$16. (II.) More fully to demonstrate our assertion, and to rescue this illustrious prophetic testimony from the withered grasp of prejudice, let us now advert to the computation of Daniel's weeks. That there is some difficulty in finding out the exact computation of time here limited, all chronologers and expositors confess. Nor is it necessary to suppose, that Daniel himself exactly understood the beginning and the end of the weeks mentioned. The hiding of the precise time intended was greatly subservient to the providence of God, in the work he had to do by the Messiah, and what that people were to do to him. The general notation of it sufficed for the direction of the godly, and the conviction of unbelievers, as it doth to this day. And it may be, we shall not find any computation that will answer in all particulars and fractions to a day, month, or even year. And that, either because of the great darkness and confusion of some of the times falling under the account, or else, because perhaps it was not the mind of God, that ever the time should be so precisely concluded, or that any thing which he revealed for the strengthening of the church's faith, should depend upon chronological niceties. It shall suffice us, then, to propose and confirm such an account of these weeks, which, while it infallibly compriseth the substance of the prophecy, contains nothing in it contrary to the scriptures, and is not liable to any just and rational exception.

$17. In the first place, we may wholly lay aside the consideration of those who would date the weeks from any time whatever before the first year of the reign, and first decree of Cyrus. And of the like nature is the account of Solomon Jarchi, among the Jews, who dates the time limited from the destruction of the temple by the Chaldeans.

But both these accounts are expressly contrary to the words of the angel, who fixes the beginning of the time designed to the going forth of a decree for building Jerusalem. To these we may add all that would extend these weeks beyond the destruction of the city and temple by Titus, as some of the Jews would do, with a view that the prophecy should comprise their second fatal destruction by Adrian, which is no way concerned in it.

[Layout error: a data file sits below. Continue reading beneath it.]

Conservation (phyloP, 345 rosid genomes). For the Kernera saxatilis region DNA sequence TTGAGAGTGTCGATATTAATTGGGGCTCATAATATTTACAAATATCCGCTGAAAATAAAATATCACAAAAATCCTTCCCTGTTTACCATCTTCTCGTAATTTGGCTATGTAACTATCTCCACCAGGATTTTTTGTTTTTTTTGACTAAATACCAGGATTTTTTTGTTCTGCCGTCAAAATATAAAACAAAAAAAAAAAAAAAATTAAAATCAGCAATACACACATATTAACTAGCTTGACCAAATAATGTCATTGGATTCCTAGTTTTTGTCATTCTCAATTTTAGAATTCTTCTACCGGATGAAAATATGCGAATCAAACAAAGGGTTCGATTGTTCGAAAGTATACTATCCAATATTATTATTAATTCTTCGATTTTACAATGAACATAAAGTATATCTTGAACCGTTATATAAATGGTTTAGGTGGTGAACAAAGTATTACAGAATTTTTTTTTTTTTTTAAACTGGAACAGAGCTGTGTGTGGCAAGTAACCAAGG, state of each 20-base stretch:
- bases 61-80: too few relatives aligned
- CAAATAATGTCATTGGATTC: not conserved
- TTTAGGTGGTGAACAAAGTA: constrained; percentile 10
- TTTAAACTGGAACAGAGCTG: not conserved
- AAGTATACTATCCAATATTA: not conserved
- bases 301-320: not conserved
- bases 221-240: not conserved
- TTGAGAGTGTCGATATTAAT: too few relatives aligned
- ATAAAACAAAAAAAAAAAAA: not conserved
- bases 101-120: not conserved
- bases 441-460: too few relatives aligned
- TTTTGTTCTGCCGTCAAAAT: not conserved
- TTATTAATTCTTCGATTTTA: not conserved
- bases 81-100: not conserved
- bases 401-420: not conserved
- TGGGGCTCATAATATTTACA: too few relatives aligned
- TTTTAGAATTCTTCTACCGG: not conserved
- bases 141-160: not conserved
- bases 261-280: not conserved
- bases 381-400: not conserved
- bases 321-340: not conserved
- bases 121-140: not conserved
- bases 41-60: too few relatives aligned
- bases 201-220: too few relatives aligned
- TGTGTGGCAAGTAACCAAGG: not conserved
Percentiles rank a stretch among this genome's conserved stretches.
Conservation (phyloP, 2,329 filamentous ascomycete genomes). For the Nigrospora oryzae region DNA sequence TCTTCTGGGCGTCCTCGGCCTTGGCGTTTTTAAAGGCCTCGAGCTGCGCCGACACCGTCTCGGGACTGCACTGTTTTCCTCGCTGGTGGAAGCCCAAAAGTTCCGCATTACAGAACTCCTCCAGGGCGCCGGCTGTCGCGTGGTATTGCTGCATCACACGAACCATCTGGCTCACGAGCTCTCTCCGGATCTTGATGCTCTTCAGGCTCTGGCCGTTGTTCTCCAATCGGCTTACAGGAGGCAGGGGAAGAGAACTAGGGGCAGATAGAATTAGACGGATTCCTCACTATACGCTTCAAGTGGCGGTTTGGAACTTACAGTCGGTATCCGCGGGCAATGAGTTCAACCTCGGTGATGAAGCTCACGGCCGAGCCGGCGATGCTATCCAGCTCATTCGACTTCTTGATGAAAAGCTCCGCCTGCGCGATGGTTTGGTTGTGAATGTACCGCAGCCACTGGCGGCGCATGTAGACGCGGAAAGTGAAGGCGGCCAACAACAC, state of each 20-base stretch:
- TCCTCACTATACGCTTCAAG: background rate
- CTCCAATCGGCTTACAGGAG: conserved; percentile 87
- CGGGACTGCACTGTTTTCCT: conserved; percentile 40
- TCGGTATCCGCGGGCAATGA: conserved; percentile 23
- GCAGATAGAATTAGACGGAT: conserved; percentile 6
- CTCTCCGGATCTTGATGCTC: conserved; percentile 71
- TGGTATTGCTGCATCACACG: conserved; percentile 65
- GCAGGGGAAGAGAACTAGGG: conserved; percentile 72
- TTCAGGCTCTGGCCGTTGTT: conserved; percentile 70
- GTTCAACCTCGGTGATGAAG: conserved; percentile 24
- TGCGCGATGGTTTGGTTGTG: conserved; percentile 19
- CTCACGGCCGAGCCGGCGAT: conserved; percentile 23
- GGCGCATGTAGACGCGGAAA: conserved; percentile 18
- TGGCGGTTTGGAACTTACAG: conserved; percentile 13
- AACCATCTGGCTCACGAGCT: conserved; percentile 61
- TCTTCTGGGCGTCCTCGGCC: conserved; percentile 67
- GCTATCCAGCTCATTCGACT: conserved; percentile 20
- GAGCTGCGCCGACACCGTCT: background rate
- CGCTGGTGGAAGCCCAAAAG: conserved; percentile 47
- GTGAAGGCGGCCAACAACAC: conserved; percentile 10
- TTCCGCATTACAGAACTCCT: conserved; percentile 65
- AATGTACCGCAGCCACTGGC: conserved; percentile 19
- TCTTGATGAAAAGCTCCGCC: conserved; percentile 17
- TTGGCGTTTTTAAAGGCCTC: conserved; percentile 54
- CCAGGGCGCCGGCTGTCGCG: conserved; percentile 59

The seventy weeks mentioned we must then seek for, between the first year of Cyrus, when the first decree was made for rebuilding the temple, and the final destruction of it by the Romans. This space we are confined to by the text; the seventy weeks are “from “the going forth of the word to cause to return, and to "build Jerusalem,” ver. 25.

Now, the kingdom of Cyrus had a double first year; the one absolutely of his reign over Persia, the other of his rule over the Babylonish monarchy, which he had conquered after the death of Darius Medus. Now, it is the first year of the second date of the kingdom of Cyrus, which may have any relation to the time here limited; for whilst he was king of Persia only, he could have nothing to do with the Jews, nor make any decree for the building of the temple, both the people and place being then under the dominion of another. Besides, it being said, Ezra i, 1; that he made his decree in the first year of his reign, himself plainly declares, that he had obtained the Eastern monarchy by the conquest of Babylon. “The Lord God of “Heaven hath given me the whole kingdoms of the “earth,” ver. 2, which words can in no sense, be applied to the kingdom of Persia, supposing the monarchy of Babylon still to continue.

The whole space of time then here limited is seventy weeks, ver. 24. The beginning of these seventy weeks is the going forth of the decree, or word to restore or build Jerusalem, ver. 25.

The first decree or command that could have any relation to this matter, was that made by Cyrus, in the first year of his empire. We must then, in the first place, find out the direct space of time between the first year of Cyrus, and the destruction of the temple; and then inquire, whether the whole, or what part of it, is denoted by these seventy weeks.

$18. It is generally agreed by all historians and chronologers, that Cyrus began his reign over Persia in the first

year of the fifty-fifth olympiad; probably the same year that Nabonidus, or Darius Medus began his reign over Babylon. And this was the year in which Daniel set himself solemnly to seek the Lord for the delivery of the people out of captivity, he who was so long before prophesied of to be their deliverer, being now come to a kingdom, Dan. ix, 1. In the twentyseventh year of his reign, or the first of the sixty-second